Crickets are low in fat but but high in protein (60-70%), packed with calcium, iron, and vitamin B12, and greener than many rival protein sources, as crickets are super-efficient at converting feed into food, require less land and water than cattle or pigs, and emit fewer greenhouse gases (according to a 2013 report from the Food and Agriculture Organization of the UN).

Costs need to come down

As the company liked to stress in the early days, the fundamentals still look good, said Mott: Eating bugs is not crazy. In fact, it’s not even unusual, if you take a more global perspective, given that 2bn+ people eat insects in 80% of countries around the world​, ​from grasshoppers and ants in Mexico to fried locusts in Thailand, caterpillars in Africa and waterbugs in China.

“I don’t think awareness is a problem anymore… I think primarily it’s a scale issue… Most of the companies that have gone into retail have seen significant success. The consumer uptake and the willingness is there… but the big companies are not going to come in until there is a low cost and reliable supply chain, and you don’t get that without scale.”

So are cricket powder prices approaching the level that would interest a large CPG company?

It obviously depends on whether you’re talking about putting bugs in a huge brand vs one of the smaller brands in these firms’ portfolios, said Mott, “Costs certainly need to come down… but it’s not a pure protein play. Insects are superfoods, there is a lot of value that comes along with them ​[beyond protein].”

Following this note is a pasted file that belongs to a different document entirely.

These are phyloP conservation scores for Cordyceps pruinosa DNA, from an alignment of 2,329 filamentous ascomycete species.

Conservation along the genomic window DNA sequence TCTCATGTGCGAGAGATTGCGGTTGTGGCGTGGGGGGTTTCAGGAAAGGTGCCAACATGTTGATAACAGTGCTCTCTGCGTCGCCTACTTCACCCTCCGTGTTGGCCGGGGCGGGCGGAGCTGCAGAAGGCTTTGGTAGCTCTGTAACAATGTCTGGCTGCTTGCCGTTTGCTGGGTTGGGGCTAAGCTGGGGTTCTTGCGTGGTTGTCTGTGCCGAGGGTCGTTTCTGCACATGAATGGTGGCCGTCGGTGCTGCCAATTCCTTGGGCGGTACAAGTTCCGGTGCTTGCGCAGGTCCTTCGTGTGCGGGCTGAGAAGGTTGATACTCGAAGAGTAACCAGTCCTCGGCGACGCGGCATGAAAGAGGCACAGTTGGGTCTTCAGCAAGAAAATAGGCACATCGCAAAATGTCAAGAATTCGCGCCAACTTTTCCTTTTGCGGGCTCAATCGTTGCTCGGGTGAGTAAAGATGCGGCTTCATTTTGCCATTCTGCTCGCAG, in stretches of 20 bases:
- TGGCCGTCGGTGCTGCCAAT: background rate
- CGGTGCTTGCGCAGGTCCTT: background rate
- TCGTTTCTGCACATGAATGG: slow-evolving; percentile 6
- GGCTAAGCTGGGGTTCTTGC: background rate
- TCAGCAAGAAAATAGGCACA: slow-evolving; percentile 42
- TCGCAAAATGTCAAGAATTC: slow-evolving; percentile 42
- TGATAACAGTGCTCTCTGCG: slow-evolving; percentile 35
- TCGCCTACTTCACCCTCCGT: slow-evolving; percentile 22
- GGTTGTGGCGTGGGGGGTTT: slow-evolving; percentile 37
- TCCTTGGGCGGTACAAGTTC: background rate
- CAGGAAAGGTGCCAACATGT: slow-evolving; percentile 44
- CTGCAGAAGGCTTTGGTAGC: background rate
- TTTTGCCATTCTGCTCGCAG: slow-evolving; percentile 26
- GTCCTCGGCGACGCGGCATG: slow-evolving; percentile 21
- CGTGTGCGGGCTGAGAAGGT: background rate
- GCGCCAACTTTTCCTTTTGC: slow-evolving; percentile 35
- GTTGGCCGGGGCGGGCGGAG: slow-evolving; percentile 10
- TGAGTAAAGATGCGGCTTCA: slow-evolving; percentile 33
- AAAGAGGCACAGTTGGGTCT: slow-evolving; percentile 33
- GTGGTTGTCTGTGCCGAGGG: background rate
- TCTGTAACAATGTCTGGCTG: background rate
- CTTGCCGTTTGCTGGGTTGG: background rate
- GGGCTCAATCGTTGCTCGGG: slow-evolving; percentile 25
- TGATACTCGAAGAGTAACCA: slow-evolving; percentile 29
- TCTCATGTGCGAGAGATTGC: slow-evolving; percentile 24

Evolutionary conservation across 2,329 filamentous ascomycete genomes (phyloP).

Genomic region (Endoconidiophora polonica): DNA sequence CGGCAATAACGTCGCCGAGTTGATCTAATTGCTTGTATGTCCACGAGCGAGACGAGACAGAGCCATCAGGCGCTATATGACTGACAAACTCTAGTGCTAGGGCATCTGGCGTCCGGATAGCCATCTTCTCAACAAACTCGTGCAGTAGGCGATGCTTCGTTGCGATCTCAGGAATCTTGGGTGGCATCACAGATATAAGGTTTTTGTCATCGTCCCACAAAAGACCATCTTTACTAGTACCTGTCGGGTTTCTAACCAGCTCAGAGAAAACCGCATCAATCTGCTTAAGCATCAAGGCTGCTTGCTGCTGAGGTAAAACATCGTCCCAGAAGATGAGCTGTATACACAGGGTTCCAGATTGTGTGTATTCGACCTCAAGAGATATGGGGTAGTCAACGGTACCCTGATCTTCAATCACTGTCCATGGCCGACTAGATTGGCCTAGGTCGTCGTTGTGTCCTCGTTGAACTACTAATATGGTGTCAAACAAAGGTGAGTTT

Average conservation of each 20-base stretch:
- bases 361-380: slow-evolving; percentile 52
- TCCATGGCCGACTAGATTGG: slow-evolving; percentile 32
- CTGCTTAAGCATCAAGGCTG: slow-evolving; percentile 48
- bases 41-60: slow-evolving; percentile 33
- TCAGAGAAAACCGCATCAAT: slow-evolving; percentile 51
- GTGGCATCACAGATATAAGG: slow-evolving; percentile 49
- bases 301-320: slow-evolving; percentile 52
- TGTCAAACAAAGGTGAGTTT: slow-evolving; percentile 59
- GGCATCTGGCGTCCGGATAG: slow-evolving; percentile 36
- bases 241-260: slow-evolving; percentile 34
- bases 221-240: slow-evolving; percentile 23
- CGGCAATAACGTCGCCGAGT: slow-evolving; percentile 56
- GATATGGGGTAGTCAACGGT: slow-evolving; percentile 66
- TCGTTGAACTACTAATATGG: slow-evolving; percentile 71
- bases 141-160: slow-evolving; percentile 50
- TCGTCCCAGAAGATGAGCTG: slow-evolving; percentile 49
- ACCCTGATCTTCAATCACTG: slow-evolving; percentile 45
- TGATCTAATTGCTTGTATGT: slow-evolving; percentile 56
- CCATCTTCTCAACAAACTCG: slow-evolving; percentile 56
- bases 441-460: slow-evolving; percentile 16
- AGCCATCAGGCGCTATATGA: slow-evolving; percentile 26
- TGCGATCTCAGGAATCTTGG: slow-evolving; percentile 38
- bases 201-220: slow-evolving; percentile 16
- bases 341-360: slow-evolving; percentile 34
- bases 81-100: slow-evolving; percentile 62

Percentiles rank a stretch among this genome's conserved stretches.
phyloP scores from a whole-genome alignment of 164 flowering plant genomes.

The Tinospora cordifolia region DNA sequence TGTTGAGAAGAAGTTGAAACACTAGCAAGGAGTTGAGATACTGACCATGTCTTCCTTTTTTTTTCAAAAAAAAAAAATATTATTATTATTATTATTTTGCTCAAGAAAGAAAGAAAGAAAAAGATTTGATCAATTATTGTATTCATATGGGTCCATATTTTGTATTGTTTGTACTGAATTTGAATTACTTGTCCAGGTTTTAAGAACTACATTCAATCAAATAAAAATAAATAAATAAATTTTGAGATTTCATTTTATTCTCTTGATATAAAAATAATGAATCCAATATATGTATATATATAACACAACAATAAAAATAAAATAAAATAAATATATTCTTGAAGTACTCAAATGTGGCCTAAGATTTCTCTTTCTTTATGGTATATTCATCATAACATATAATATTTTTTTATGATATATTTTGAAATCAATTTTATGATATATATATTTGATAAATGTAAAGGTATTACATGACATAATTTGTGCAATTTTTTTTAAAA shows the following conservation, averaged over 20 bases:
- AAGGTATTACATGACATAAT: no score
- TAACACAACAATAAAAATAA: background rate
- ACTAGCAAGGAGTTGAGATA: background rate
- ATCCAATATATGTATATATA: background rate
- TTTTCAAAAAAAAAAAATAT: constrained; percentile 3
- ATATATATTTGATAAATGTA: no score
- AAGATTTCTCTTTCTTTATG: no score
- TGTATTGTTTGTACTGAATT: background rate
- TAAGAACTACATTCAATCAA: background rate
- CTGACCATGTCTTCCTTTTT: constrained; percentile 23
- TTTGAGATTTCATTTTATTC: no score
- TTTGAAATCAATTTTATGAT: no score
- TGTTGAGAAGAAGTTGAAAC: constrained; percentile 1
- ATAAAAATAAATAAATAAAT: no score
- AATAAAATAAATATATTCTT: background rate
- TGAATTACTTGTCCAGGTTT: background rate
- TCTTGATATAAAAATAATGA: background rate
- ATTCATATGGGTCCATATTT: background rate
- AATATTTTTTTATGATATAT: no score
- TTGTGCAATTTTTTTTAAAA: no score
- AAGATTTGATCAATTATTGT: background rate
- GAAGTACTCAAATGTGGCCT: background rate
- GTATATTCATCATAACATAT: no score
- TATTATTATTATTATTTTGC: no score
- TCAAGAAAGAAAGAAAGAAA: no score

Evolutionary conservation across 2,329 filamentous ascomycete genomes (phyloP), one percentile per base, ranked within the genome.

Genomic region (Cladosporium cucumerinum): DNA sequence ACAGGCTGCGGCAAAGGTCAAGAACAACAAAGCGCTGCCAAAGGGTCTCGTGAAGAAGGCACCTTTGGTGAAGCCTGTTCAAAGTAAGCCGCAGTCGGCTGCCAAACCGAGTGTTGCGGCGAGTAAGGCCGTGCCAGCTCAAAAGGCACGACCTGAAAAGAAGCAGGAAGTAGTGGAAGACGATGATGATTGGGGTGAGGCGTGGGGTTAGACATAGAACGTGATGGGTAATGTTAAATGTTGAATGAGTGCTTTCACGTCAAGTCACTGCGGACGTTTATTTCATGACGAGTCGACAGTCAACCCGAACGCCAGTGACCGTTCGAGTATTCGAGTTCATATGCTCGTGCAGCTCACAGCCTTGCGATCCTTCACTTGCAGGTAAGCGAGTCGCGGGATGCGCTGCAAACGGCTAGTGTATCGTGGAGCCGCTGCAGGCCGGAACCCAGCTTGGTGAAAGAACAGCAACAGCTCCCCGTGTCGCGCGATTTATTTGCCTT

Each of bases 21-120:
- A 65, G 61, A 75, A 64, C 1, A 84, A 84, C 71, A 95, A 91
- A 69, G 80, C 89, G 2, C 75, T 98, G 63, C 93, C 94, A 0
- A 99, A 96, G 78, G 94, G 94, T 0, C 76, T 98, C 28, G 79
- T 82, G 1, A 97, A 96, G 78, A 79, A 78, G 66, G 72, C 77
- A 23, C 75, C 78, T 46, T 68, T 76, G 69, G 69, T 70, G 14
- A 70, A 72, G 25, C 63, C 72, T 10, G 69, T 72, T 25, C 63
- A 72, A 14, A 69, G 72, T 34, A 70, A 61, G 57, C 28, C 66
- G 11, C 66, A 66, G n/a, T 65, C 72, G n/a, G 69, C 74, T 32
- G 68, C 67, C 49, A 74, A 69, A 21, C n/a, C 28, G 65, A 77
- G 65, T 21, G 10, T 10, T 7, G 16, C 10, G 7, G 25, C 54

whole roasted crickets exo

Applications for edible insects

Snacks, bars and protein powders are the top application areas of interest for edible insect powders, which are high in protein (65% by dry weight), low in saturated fat and rich in omega-3s, iron, calcium and other nutrients.

However, cricket powder also works well in veggie burgers, sausages, fruit roll-ups, shakes and other products. Inclusion rates vary by product, and are in many cases limited by cost rather than functionality, although you can generally get more in a bar, than say, chips.

As cricket powder is more like a protein powder than flour, 1:1 replacements with wheat flour are not generally advised.

Aspire freezes its crickets when they are ready for harvesting [which is considered a humane process as the drop in temperature makes them dozy and puts them in a dormant state before they are put in a deeper freeze]. They can then be roasted and sold whole, or milled, or ground down into a slurry and spray dried for customers that want a finer, paler powder more suitable for beverages and other products.

exo cricket powder

Raised on a USDA certified organic diet, Exo Cricket Powder provides 6g of complete protein per serving, while also being an excellent source of vitamin B12, B2, zinc, copper, biotin, manganese, and iodine, and a good source of niacin, B5, selenium and phosphorus. 

With no added flavoring, the powder has a "light malt flavor with hints of raw cocoa,"​ and can be added as a protein boost to baked goods, smoothies, sauces, dips, spreads.

Exo protein bar
Exo protein bars contain 10g protein per 60g bar, 4-7g fiber, and 260-290 calories. They are made with nuts, seeds, dried fruits and cricket powder